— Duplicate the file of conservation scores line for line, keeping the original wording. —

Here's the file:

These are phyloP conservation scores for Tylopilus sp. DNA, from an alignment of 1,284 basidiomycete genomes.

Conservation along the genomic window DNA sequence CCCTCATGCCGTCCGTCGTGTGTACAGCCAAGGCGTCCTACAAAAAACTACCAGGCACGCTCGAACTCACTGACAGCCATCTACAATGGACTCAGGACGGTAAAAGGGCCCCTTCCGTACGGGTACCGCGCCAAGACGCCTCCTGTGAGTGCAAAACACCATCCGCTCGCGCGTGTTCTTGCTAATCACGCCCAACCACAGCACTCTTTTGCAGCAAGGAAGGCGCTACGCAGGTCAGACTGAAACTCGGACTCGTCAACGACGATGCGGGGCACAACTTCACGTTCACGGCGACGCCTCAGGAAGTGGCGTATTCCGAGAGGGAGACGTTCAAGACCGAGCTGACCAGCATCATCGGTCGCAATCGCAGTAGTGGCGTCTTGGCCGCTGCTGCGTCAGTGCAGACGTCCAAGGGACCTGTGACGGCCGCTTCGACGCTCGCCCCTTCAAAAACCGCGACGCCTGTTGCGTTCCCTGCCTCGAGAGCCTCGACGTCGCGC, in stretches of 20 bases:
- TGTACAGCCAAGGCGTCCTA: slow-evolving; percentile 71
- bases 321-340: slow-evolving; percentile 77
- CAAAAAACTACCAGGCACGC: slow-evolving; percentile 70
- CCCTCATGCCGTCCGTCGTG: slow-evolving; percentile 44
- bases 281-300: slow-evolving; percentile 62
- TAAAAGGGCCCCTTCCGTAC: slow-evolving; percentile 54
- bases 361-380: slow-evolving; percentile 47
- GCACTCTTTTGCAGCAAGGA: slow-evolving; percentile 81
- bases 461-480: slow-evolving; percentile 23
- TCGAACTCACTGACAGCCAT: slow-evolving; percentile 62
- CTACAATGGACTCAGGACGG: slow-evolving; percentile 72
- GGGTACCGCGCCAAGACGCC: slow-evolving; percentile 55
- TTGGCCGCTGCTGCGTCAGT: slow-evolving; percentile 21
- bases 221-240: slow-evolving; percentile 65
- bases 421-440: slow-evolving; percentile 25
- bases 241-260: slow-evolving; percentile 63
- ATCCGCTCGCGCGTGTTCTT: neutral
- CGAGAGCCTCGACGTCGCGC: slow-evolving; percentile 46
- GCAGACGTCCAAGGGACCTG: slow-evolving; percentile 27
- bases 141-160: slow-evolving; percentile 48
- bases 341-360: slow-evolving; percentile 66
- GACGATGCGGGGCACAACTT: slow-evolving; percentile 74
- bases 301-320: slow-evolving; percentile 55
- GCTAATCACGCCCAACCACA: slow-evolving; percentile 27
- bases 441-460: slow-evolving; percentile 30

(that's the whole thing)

These are phyloP conservation scores for Tylopilus sp. DNA, from an alignment of 1,284 basidiomycete genomes.

Conservation along the genomic window DNA sequence CCCTCATGCCGTCCGTCGTGTGTACAGCCAAGGCGTCCTACAAAAAACTACCAGGCACGCTCGAACTCACTGACAGCCATCTACAATGGACTCAGGACGGTAAAAGGGCCCCTTCCGTACGGGTACCGCGCCAAGACGCCTCCTGTGAGTGCAAAACACCATCCGCTCGCGCGTGTTCTTGCTAATCACGCCCAACCACAGCACTCTTTTGCAGCAAGGAAGGCGCTACGCAGGTCAGACTGAAACTCGGACTCGTCAACGACGATGCGGGGCACAACTTCACGTTCACGGCGACGCCTCAGGAAGTGGCGTATTCCGAGAGGGAGACGTTCAAGACCGAGCTGACCAGCATCATCGGTCGCAATCGCAGTAGTGGCGTCTTGGCCGCTGCTGCGTCAGTGCAGACGTCCAAGGGACCTGTGACGGCCGCTTCGACGCTCGCCCCTTCAAAAACCGCGACGCCTGTTGCGTTCCCTGCCTCGAGAGCCTCGACGTCGCGC, in stretches of 20 bases:
- TGTACAGCCAAGGCGTCCTA: slow-evolving; percentile 71
- bases 321-340: slow-evolving; percentile 77
- CAAAAAACTACCAGGCACGC: slow-evolving; percentile 70
- CCCTCATGCCGTCCGTCGTG: slow-evolving; percentile 44
- bases 281-300: slow-evolving; percentile 62
- TAAAAGGGCCCCTTCCGTAC: slow-evolving; percentile 54
- bases 361-380: slow-evolving; percentile 47
- GCACTCTTTTGCAGCAAGGA: slow-evolving; percentile 81
- bases 461-480: slow-evolving; percentile 23
- TCGAACTCACTGACAGCCAT: slow-evolving; percentile 62
- CTACAATGGACTCAGGACGG: slow-evolving; percentile 72
- GGGTACCGCGCCAAGACGCC: slow-evolving; percentile 55
- TTGGCCGCTGCTGCGTCAGT: slow-evolving; percentile 21
- bases 221-240: slow-evolving; percentile 65
- bases 421-440: slow-evolving; percentile 25
- bases 241-260: slow-evolving; percentile 63
- ATCCGCTCGCGCGTGTTCTT: neutral
- CGAGAGCCTCGACGTCGCGC: slow-evolving; percentile 46
- GCAGACGTCCAAGGGACCTG: slow-evolving; percentile 27
- bases 141-160: slow-evolving; percentile 48
- bases 341-360: slow-evolving; percentile 66
- GACGATGCGGGGCACAACTT: slow-evolving; percentile 74
- bases 301-320: slow-evolving; percentile 55
- GCTAATCACGCCCAACCACA: slow-evolving; percentile 27
- bases 441-460: slow-evolving; percentile 30